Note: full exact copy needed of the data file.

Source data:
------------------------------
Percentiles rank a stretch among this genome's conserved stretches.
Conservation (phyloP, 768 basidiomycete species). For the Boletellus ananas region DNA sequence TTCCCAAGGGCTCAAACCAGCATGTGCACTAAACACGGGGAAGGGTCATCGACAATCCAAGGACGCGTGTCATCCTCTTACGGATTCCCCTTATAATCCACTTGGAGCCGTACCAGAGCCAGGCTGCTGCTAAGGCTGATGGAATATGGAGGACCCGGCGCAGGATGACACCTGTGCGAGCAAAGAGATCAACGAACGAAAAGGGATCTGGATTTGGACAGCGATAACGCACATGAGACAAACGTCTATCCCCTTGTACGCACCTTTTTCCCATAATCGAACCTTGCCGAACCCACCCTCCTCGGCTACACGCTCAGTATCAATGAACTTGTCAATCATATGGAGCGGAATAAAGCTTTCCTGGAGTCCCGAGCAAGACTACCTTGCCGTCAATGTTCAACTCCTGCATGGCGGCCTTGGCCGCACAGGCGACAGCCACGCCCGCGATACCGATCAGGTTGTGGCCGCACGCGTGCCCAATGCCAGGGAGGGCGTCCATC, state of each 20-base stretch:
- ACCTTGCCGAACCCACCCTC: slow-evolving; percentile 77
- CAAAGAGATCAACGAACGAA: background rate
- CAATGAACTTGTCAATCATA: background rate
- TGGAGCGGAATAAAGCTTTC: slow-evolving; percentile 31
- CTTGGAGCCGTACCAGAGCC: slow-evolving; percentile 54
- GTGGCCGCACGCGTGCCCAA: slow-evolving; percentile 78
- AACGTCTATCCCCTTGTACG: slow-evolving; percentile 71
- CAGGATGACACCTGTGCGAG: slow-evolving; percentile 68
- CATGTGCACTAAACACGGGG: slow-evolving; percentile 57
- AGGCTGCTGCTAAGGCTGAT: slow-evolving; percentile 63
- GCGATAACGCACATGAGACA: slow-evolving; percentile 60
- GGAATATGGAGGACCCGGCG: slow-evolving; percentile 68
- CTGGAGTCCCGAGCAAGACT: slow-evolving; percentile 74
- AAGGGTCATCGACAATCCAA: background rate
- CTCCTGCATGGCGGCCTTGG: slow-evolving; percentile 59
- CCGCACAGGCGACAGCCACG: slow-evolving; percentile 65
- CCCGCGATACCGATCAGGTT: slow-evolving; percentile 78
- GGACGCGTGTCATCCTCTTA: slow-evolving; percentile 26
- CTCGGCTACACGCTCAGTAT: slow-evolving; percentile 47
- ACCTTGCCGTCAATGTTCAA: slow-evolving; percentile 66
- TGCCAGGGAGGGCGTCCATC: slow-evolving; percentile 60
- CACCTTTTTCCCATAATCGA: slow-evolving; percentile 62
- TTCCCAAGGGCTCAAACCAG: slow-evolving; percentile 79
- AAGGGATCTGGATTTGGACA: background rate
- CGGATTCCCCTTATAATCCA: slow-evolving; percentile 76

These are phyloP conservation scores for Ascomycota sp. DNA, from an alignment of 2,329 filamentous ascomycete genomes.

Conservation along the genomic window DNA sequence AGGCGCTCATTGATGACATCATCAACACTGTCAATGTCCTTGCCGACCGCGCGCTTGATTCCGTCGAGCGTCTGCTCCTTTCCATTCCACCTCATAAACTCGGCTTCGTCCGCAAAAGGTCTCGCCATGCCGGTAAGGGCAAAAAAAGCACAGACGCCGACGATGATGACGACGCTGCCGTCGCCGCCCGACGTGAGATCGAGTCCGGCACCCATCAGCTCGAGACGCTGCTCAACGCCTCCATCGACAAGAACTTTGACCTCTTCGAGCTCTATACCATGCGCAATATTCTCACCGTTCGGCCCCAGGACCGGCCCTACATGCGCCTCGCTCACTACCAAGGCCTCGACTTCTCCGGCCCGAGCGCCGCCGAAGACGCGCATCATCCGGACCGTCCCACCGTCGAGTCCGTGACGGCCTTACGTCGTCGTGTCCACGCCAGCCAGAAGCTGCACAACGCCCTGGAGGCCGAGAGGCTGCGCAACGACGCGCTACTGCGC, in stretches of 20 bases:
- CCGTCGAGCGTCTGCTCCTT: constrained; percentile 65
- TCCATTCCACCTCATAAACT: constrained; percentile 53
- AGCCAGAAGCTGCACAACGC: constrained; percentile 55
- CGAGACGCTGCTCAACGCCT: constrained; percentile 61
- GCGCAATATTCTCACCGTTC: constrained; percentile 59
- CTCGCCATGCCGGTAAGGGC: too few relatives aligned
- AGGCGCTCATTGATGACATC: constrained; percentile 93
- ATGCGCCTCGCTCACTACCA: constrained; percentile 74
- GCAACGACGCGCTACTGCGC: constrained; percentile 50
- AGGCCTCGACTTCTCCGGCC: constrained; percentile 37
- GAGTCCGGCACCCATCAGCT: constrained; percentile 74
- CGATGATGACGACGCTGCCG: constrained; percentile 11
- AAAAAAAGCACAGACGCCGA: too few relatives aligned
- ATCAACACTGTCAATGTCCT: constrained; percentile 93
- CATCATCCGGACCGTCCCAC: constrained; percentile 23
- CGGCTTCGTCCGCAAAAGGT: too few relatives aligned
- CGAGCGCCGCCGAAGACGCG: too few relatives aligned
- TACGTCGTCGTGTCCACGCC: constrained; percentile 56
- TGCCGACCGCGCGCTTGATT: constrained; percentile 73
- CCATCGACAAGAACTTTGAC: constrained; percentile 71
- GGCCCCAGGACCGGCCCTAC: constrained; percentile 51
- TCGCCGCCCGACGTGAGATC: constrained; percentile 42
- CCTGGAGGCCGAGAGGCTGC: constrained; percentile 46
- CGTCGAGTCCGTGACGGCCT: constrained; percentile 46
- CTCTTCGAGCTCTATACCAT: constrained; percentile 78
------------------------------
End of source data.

Percentiles rank a stretch among this genome's conserved stretches.
Conservation (phyloP, 768 basidiomycete species). For the Boletellus ananas region DNA sequence TTCCCAAGGGCTCAAACCAGCATGTGCACTAAACACGGGGAAGGGTCATCGACAATCCAAGGACGCGTGTCATCCTCTTACGGATTCCCCTTATAATCCACTTGGAGCCGTACCAGAGCCAGGCTGCTGCTAAGGCTGATGGAATATGGAGGACCCGGCGCAGGATGACACCTGTGCGAGCAAAGAGATCAACGAACGAAAAGGGATCTGGATTTGGACAGCGATAACGCACATGAGACAAACGTCTATCCCCTTGTACGCACCTTTTTCCCATAATCGAACCTTGCCGAACCCACCCTCCTCGGCTACACGCTCAGTATCAATGAACTTGTCAATCATATGGAGCGGAATAAAGCTTTCCTGGAGTCCCGAGCAAGACTACCTTGCCGTCAATGTTCAACTCCTGCATGGCGGCCTTGGCCGCACAGGCGACAGCCACGCCCGCGATACCGATCAGGTTGTGGCCGCACGCGTGCCCAATGCCAGGGAGGGCGTCCATC, state of each 20-base stretch:
- ACCTTGCCGAACCCACCCTC: slow-evolving; percentile 77
- CAAAGAGATCAACGAACGAA: background rate
- CAATGAACTTGTCAATCATA: background rate
- TGGAGCGGAATAAAGCTTTC: slow-evolving; percentile 31
- CTTGGAGCCGTACCAGAGCC: slow-evolving; percentile 54
- GTGGCCGCACGCGTGCCCAA: slow-evolving; percentile 78
- AACGTCTATCCCCTTGTACG: slow-evolving; percentile 71
- CAGGATGACACCTGTGCGAG: slow-evolving; percentile 68
- CATGTGCACTAAACACGGGG: slow-evolving; percentile 57
- AGGCTGCTGCTAAGGCTGAT: slow-evolving; percentile 63
- GCGATAACGCACATGAGACA: slow-evolving; percentile 60
- GGAATATGGAGGACCCGGCG: slow-evolving; percentile 68
- CTGGAGTCCCGAGCAAGACT: slow-evolving; percentile 74
- AAGGGTCATCGACAATCCAA: background rate
- CTCCTGCATGGCGGCCTTGG: slow-evolving; percentile 59
- CCGCACAGGCGACAGCCACG: slow-evolving; percentile 65
- CCCGCGATACCGATCAGGTT: slow-evolving; percentile 78
- GGACGCGTGTCATCCTCTTA: slow-evolving; percentile 26
- CTCGGCTACACGCTCAGTAT: slow-evolving; percentile 47
- ACCTTGCCGTCAATGTTCAA: slow-evolving; percentile 66
- TGCCAGGGAGGGCGTCCATC: slow-evolving; percentile 60
- CACCTTTTTCCCATAATCGA: slow-evolving; percentile 62
- TTCCCAAGGGCTCAAACCAG: slow-evolving; percentile 79
- AAGGGATCTGGATTTGGACA: background rate
- CGGATTCCCCTTATAATCCA: slow-evolving; percentile 76

These are phyloP conservation scores for Ascomycota sp. DNA, from an alignment of 2,329 filamentous ascomycete genomes.

Conservation along the genomic window DNA sequence AGGCGCTCATTGATGACATCATCAACACTGTCAATGTCCTTGCCGACCGCGCGCTTGATTCCGTCGAGCGTCTGCTCCTTTCCATTCCACCTCATAAACTCGGCTTCGTCCGCAAAAGGTCTCGCCATGCCGGTAAGGGCAAAAAAAGCACAGACGCCGACGATGATGACGACGCTGCCGTCGCCGCCCGACGTGAGATCGAGTCCGGCACCCATCAGCTCGAGACGCTGCTCAACGCCTCCATCGACAAGAACTTTGACCTCTTCGAGCTCTATACCATGCGCAATATTCTCACCGTTCGGCCCCAGGACCGGCCCTACATGCGCCTCGCTCACTACCAAGGCCTCGACTTCTCCGGCCCGAGCGCCGCCGAAGACGCGCATCATCCGGACCGTCCCACCGTCGAGTCCGTGACGGCCTTACGTCGTCGTGTCCACGCCAGCCAGAAGCTGCACAACGCCCTGGAGGCCGAGAGGCTGCGCAACGACGCGCTACTGCGC, in stretches of 20 bases:
- CCGTCGAGCGTCTGCTCCTT: constrained; percentile 65
- TCCATTCCACCTCATAAACT: constrained; percentile 53
- AGCCAGAAGCTGCACAACGC: constrained; percentile 55
- CGAGACGCTGCTCAACGCCT: constrained; percentile 61
- GCGCAATATTCTCACCGTTC: constrained; percentile 59
- CTCGCCATGCCGGTAAGGGC: too few relatives aligned
- AGGCGCTCATTGATGACATC: constrained; percentile 93
- ATGCGCCTCGCTCACTACCA: constrained; percentile 74
- GCAACGACGCGCTACTGCGC: constrained; percentile 50
- AGGCCTCGACTTCTCCGGCC: constrained; percentile 37
- GAGTCCGGCACCCATCAGCT: constrained; percentile 74
- CGATGATGACGACGCTGCCG: constrained; percentile 11
- AAAAAAAGCACAGACGCCGA: too few relatives aligned
- ATCAACACTGTCAATGTCCT: constrained; percentile 93
- CATCATCCGGACCGTCCCAC: constrained; percentile 23
- CGGCTTCGTCCGCAAAAGGT: too few relatives aligned
- CGAGCGCCGCCGAAGACGCG: too few relatives aligned
- TACGTCGTCGTGTCCACGCC: constrained; percentile 56
- TGCCGACCGCGCGCTTGATT: constrained; percentile 73
- CCATCGACAAGAACTTTGAC: constrained; percentile 71
- GGCCCCAGGACCGGCCCTAC: constrained; percentile 51
- TCGCCGCCCGACGTGAGATC: constrained; percentile 42
- CCTGGAGGCCGAGAGGCTGC: constrained; percentile 46
- CGTCGAGTCCGTGACGGCCT: constrained; percentile 46
- CTCTTCGAGCTCTATACCAT: constrained; percentile 78